There is solid evidence for sympathetic nerve overactivity in the development of hypertension as demonstrated by: (i) muscle sympathetic nerve activity (MSNA) being predominantly increased in early human hypertension (36), (ii) renal norepinephrine spillover being substantially elevated in essential hypertension and most other forms of hypertension including renal hypertension (both renovascular as well as renoparenchymal) (37), and (iii) renal sympathetic nerve firing being doubled in Spontaneously Hypertensive Rat (SHR) compared with WKY (Wistar Kyoto Rat) (38), suggesting that renal sympathetic nerve overactivity is a common pathway for the development of hypertension.
Strong links have also been demonstrated between elevated blood pressure and increased sympathetic nerve activity in various stages of chronic kidney disease. Campese et al. demonstrated that increased stimulation of renal sensory nerves is an important factor in the development of treatment-resistant hypertension, likely more relevant than renin–angiotensin system activation or volume overload (39). Chemical substances such as adenosine and bradykinin are considered responsible for stimulation of parenchymal chemoreceptors in diseased and ischemic kidneys.
The important role of afferent renal nerves on overall sympathetic nervous system activity in kidney disease is well documented in patients with end-stage renal failure and post-renal transplant. The increased afferent renal nerve activity arising from the diseased kidneys, which mediates increases in systemic sympathetic nerve activity and hypertension, was sustained in patients with end-stage renal failure after the initiation of hemodialysis or even after transplantation of a donor kidney if both native kidneys remained in situ (29). However, blood pressure and MSNA were normalized after bilateral nephrectomy, indicating that the diseased kidneys are the origin of stimuli, through afferent signaling, which enhance sympathetic nerve activity.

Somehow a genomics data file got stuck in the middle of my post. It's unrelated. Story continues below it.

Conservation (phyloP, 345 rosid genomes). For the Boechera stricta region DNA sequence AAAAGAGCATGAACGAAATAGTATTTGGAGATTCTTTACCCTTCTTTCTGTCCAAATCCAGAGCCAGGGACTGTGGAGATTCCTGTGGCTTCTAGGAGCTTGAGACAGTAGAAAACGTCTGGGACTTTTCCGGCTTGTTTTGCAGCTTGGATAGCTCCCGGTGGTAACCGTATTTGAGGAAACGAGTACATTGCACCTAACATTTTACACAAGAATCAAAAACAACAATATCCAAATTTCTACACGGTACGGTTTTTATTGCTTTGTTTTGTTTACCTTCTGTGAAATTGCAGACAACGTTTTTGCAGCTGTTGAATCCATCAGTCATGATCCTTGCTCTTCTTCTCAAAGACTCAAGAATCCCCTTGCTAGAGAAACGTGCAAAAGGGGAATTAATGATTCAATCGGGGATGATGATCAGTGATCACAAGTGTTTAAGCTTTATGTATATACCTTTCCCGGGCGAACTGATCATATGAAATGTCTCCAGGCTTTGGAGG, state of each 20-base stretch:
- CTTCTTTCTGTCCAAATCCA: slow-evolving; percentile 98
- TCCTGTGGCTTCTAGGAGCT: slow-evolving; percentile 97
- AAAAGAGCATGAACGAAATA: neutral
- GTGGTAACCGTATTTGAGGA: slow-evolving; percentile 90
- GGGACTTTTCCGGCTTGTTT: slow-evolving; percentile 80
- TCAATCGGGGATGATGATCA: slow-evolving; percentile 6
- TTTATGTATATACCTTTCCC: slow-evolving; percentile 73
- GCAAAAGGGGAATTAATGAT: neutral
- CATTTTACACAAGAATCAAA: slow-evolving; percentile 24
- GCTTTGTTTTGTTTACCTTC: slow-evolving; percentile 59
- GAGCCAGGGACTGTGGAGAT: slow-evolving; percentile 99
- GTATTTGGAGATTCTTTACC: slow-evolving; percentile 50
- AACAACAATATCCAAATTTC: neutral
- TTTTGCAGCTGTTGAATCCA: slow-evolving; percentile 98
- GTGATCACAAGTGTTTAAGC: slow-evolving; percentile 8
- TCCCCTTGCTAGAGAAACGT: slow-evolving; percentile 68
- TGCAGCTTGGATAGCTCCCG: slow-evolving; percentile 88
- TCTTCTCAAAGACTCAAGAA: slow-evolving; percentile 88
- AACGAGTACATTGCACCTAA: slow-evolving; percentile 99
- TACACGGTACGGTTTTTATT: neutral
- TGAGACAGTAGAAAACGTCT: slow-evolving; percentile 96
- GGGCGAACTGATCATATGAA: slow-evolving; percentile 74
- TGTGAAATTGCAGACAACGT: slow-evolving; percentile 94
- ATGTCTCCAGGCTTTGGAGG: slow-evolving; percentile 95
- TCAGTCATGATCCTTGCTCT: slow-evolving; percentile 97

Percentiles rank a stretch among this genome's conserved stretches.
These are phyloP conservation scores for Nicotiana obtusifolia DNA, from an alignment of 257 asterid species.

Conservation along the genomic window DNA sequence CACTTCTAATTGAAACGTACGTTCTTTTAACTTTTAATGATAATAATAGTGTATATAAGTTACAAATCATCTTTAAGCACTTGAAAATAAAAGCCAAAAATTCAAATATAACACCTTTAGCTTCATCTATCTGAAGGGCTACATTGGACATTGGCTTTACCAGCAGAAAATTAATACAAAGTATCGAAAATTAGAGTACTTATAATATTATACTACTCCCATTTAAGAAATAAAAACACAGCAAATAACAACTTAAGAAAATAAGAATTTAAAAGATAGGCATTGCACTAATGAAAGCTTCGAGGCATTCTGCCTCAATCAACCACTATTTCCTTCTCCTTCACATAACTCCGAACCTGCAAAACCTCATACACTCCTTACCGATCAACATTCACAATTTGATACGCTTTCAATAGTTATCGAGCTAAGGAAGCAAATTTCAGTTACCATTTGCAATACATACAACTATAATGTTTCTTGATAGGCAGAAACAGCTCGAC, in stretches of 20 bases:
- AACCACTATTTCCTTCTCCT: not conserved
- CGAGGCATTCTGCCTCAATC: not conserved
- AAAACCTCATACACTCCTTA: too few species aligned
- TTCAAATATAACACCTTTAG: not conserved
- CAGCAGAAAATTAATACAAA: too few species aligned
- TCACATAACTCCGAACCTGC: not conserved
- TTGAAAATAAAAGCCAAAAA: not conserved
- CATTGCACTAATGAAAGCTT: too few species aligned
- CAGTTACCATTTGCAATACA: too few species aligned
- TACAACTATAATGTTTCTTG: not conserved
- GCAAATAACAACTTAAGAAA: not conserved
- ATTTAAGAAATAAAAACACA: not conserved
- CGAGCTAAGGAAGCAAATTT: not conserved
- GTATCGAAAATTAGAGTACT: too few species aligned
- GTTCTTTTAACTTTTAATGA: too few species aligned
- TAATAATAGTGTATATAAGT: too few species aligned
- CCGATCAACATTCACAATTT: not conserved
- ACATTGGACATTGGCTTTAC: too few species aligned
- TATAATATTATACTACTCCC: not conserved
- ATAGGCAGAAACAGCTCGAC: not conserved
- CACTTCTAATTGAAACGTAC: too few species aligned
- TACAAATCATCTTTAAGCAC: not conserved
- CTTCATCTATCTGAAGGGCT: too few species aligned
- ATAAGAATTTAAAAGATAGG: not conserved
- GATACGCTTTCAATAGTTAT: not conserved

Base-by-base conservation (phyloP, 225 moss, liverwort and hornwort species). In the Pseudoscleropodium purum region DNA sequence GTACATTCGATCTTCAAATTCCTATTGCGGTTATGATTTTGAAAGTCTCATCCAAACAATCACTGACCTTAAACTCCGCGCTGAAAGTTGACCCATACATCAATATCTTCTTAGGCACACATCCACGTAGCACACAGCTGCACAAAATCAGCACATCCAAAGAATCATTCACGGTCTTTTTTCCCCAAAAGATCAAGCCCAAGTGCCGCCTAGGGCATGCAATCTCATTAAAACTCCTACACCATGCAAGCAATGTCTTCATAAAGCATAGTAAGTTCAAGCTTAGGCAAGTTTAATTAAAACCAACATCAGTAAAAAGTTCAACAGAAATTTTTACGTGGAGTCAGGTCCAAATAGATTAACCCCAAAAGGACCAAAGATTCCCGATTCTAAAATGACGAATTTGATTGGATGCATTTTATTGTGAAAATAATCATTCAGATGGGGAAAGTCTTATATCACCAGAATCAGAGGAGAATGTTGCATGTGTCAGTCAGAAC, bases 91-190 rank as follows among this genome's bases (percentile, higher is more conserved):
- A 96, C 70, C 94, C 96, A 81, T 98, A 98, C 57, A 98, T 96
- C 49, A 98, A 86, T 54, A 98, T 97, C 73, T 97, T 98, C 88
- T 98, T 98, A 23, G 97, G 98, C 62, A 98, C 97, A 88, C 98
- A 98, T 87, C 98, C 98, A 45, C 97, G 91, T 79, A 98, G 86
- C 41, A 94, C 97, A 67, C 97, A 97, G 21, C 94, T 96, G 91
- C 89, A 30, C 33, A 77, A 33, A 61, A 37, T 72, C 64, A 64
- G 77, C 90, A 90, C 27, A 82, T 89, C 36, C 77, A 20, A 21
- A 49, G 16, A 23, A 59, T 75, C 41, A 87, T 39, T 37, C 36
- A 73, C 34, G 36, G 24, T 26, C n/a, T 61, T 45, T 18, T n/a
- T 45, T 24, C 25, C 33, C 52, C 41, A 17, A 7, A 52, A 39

Renal Denervation as a Neuromodulatory Approach for Hypertension and CKD
Based on the evidence presented above, targeting the renal sympathetic nerves is a logical therapeutic strategy for hypertension and kidney disease. In fact, the initial evidence of benefits of renal denervation was demonstrated by transplantation of the diseased kidney in patients with end-stage renal failure, which improved blood pressure control (6). Subsequently, several attempts at eliminating sympathetic innervation of the kidneys in humans were demonstrated by surgical sectioning of thoracic and lumber nerves and splanchnicectomy, which successfully reduced blood pressure and improved prognosis, but was associated with significant side effects (40). Further animal studies also revealed the beneficial effects of systemic sympathoinhibition on natriuresis and improvement of cardiac function (41–43). The effects of renal denervation on renal blood flow are controversial. Renal blood flow was reportedly unchanged between denervated and innervated kidneys after unilateral renal denervation (44), and after total denervation (45), suggesting that sympathetic effects on renal blood flow are marginal under healthy conditions. On the other hand, Osborn et al. found decrease in renal blood flow and blood pressure in rats (46).